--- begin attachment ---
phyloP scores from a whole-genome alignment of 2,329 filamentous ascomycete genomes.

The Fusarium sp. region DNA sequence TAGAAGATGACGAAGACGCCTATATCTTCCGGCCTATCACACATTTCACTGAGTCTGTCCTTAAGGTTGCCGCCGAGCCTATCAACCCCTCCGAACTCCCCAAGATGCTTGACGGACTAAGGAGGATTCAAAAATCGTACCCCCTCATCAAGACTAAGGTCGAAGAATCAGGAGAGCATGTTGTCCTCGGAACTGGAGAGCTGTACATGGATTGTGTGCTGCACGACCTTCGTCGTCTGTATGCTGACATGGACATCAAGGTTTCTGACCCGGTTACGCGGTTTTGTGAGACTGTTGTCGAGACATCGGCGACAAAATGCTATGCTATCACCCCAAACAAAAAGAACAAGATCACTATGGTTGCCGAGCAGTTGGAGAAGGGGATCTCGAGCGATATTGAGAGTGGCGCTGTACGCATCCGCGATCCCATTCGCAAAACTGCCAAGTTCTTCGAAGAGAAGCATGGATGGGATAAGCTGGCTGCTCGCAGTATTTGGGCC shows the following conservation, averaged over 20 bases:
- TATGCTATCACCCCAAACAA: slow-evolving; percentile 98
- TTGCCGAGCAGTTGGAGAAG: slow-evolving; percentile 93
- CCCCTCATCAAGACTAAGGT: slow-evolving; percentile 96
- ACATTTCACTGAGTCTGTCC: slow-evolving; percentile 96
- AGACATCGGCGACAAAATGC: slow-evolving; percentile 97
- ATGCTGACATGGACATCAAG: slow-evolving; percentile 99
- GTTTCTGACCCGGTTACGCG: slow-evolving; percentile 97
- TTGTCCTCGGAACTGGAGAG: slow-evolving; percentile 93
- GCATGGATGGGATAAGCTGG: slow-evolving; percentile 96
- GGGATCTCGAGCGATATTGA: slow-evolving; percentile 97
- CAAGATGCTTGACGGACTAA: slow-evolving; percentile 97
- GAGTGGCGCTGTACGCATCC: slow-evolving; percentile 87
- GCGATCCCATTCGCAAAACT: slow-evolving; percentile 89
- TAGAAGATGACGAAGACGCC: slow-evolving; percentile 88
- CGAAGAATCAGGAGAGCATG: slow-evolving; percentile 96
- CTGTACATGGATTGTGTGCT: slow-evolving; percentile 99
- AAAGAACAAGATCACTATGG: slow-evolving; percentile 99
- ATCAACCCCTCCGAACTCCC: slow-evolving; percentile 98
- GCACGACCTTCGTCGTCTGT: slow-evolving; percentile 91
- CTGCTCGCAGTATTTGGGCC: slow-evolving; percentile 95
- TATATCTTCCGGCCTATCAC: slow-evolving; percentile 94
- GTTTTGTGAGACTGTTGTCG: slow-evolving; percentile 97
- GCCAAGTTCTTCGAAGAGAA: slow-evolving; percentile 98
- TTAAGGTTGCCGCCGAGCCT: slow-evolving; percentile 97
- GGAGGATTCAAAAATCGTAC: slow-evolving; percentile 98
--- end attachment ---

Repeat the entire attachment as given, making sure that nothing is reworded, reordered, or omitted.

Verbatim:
phyloP scores from a whole-genome alignment of 2,329 filamentous ascomycete genomes.

The Fusarium sp. region DNA sequence TAGAAGATGACGAAGACGCCTATATCTTCCGGCCTATCACACATTTCACTGAGTCTGTCCTTAAGGTTGCCGCCGAGCCTATCAACCCCTCCGAACTCCCCAAGATGCTTGACGGACTAAGGAGGATTCAAAAATCGTACCCCCTCATCAAGACTAAGGTCGAAGAATCAGGAGAGCATGTTGTCCTCGGAACTGGAGAGCTGTACATGGATTGTGTGCTGCACGACCTTCGTCGTCTGTATGCTGACATGGACATCAAGGTTTCTGACCCGGTTACGCGGTTTTGTGAGACTGTTGTCGAGACATCGGCGACAAAATGCTATGCTATCACCCCAAACAAAAAGAACAAGATCACTATGGTTGCCGAGCAGTTGGAGAAGGGGATCTCGAGCGATATTGAGAGTGGCGCTGTACGCATCCGCGATCCCATTCGCAAAACTGCCAAGTTCTTCGAAGAGAAGCATGGATGGGATAAGCTGGCTGCTCGCAGTATTTGGGCC shows the following conservation, averaged over 20 bases:
- TATGCTATCACCCCAAACAA: slow-evolving; percentile 98
- TTGCCGAGCAGTTGGAGAAG: slow-evolving; percentile 93
- CCCCTCATCAAGACTAAGGT: slow-evolving; percentile 96
- ACATTTCACTGAGTCTGTCC: slow-evolving; percentile 96
- AGACATCGGCGACAAAATGC: slow-evolving; percentile 97
- ATGCTGACATGGACATCAAG: slow-evolving; percentile 99
- GTTTCTGACCCGGTTACGCG: slow-evolving; percentile 97
- TTGTCCTCGGAACTGGAGAG: slow-evolving; percentile 93
- GCATGGATGGGATAAGCTGG: slow-evolving; percentile 96
- GGGATCTCGAGCGATATTGA: slow-evolving; percentile 97
- CAAGATGCTTGACGGACTAA: slow-evolving; percentile 97
- GAGTGGCGCTGTACGCATCC: slow-evolving; percentile 87
- GCGATCCCATTCGCAAAACT: slow-evolving; percentile 89
- TAGAAGATGACGAAGACGCC: slow-evolving; percentile 88
- CGAAGAATCAGGAGAGCATG: slow-evolving; percentile 96
- CTGTACATGGATTGTGTGCT: slow-evolving; percentile 99
- AAAGAACAAGATCACTATGG: slow-evolving; percentile 99
- ATCAACCCCTCCGAACTCCC: slow-evolving; percentile 98
- GCACGACCTTCGTCGTCTGT: slow-evolving; percentile 91
- CTGCTCGCAGTATTTGGGCC: slow-evolving; percentile 95
- TATATCTTCCGGCCTATCAC: slow-evolving; percentile 94
- GTTTTGTGAGACTGTTGTCG: slow-evolving; percentile 97
- GCCAAGTTCTTCGAAGAGAA: slow-evolving; percentile 98
- TTAAGGTTGCCGCCGAGCCT: slow-evolving; percentile 97
- GGAGGATTCAAAAATCGTAC: slow-evolving; percentile 98